Poplar Springs Hospital, Petersburg, VA
    Prairie St. Johns, Fargo, ND
    Pride Institute, Eden Prairie, MN
    Professional Probation Services, Norcross, GA
    Provo Canyon School, Provo, UT,
    Provo Canyon School – Springville Campus, Springville, UT
    Rancho Academy of Learning, Rancho Cucamonga, CA
    Rancho San Diego Academy, San Diego, CA
    Rivendell Behavioral Health Services, Bowling Green, KY
    Rivendell Behavioral Health Services of Arkansas, Benton, AR
    River Crest Hospital, San Angelo, TX
    River Oaks Hospital, New Orleans, LA
    River Park Hospital, Huntington, WV
    River Point Behavioral Health, Jacksonville, FL
    Riverdale Country School, Palm Bay, FL
    Riveredge, Forest Park, IL
    Rock River Academy, Rockford, IL
    Rockford Center, Newark, DE
    Rolling Hills Hospital, Franklin, TN
    Roxbury Treatment Center, Shippensburg, PA
    San Marcos Treatment Center, San Marcos, TX
    Sandy Pines, Tequesta, FL
    Shadow Mountain Behavioral Health Services, Tulsa, OK
    Shadow Mt-Oklahoma City, Oklahoma City, OK
    Sierra Vista Hospital, Sacramento, CA
    Somerset School in Riverside, Riverside, CA
    South Texas Behavioral Health System, Edinburg, TX
    Spring Mountain Sahara, Las Vegas, NV
    Spring Mountain Treatment Center Las Vegas, NV
    Springwoods Behavioral Health, Fayetteville, AR
    St. Louis Behavioral Medicine Institute, St. Louis, MO
    St. Simons By-The-Sea, St. Simons Island, GA
    Stonington Institute, North Stonington, CT
    Streamwood Hospital, Streamwood, IL
    Streamwood Residential Treatment Center (Elgin), Streamwood, IL
    Summit Oaks Hospital, Summit, NJ
    SummitRidge Hospital, Lawrenceville, GA
    Talbott Recovery Campus, Atlanta, GA
    Texas NeuroRehab Center, Austin, TX
    The BridgeWay, North Little Rock, AR
    The Brook – Dupont, Louisville, KY
    The Brook – KMI, Louisville, KY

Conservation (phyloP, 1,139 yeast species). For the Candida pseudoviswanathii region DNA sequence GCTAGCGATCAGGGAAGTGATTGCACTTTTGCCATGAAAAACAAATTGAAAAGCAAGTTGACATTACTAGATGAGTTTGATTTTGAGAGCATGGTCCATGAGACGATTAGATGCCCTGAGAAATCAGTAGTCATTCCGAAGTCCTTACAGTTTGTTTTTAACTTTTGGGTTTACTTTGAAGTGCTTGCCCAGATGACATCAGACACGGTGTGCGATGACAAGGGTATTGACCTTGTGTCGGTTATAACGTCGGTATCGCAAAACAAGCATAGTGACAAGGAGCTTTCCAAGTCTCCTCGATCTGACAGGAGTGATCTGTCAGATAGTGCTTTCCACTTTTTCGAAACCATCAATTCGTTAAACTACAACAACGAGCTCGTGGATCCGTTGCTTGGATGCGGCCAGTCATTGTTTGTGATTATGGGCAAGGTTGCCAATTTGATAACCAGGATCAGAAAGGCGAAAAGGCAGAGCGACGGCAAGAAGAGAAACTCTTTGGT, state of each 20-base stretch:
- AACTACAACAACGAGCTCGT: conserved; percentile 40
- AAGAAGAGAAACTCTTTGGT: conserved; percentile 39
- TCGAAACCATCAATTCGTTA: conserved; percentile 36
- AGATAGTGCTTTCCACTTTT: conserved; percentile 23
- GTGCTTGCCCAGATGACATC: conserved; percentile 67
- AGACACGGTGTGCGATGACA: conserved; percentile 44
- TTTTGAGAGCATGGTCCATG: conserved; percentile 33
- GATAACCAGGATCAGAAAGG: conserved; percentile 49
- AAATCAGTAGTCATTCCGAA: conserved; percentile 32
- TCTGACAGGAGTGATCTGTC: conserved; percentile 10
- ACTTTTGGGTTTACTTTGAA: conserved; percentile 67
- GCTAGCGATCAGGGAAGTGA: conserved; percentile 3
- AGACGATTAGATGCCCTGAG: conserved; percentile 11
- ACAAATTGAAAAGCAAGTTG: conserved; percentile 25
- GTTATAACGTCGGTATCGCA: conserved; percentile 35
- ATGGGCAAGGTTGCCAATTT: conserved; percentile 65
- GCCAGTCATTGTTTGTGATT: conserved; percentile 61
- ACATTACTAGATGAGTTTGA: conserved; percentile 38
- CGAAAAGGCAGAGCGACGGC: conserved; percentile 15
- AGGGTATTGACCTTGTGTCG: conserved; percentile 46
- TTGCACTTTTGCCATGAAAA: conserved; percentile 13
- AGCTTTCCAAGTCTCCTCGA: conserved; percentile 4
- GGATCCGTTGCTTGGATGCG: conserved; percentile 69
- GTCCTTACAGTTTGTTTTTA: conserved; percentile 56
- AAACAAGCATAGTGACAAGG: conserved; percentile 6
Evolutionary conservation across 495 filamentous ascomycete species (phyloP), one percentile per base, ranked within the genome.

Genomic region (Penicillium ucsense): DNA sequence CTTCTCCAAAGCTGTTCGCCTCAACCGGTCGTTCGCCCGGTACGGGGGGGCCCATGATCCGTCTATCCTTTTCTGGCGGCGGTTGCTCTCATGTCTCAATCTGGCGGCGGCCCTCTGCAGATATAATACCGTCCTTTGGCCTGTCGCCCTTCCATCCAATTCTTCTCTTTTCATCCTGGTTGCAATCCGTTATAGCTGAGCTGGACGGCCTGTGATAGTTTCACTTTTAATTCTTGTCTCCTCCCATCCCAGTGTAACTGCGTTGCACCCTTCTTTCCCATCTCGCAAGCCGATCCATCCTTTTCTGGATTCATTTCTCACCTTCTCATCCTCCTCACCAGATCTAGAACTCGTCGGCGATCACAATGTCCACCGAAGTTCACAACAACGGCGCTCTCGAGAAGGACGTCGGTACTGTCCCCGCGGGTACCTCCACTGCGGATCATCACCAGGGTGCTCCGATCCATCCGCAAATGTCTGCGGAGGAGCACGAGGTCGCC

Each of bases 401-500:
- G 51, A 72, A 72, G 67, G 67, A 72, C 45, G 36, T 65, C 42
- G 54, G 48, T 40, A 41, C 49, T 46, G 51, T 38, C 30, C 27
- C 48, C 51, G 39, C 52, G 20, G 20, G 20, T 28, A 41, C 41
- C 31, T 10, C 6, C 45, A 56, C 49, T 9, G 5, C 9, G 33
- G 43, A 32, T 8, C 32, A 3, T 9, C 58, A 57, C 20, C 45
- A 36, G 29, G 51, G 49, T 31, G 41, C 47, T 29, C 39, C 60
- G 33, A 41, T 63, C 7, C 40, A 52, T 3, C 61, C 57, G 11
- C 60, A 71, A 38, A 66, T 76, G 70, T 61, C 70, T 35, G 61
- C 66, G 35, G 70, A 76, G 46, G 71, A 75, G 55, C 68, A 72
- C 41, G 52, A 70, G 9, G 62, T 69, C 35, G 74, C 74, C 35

The Carolina Center for Behavorial Health, Greer, SC
    The Horsham Clinic, Ambler, PA
    The Hughes Center, Danville, VA
    The Meadows Hospital / Universal Community Behavorial Health, Centre Hall, PA
    The Pavilion at Northwest Texas, Amarillo, TX
    The Pavilion Foundation, Champaign, IL
    The Ridge Behavioral Health System, Lexington, KY
    The Vines Hospital, Ocala, FL
    Three Rivers Behavioral Health West, Columbia, SC
    Three Rivers Residential Treatment – Midlands, Columbia, SC
    Timberlawn Mental Health System, Dallas, TX
    TMC Behavioral Health Center, Sherman, TX
    Turning Point Hospital, Moultrie, GA
    Turning Point Youth Center, St. John’s, MI
    Two Rivers Psychiatric Hospital, Kansas City, MO
    University Behavioral Center, Orlando, FL
    Upper East Tennessee Regional Juvenile Detention Center, Johnson City, TN
    Valle Vista Health System, Greenwood, IN
    Virgin Islands Behavioral Services, St. Croix, VI
    Virginia Beach Psychiatric Center, Virginia Beach, VA
    Walton Youth Development Center FL
    Wekiva Springs Hospital, Jacksonville, FL
    Wellstone Regional Hospital, Jefferson, IN
    West Hills Hospital, Reno, NV
    West Oaks Hospital, Houston, TX
    Westwood Lodge, Westwood, MA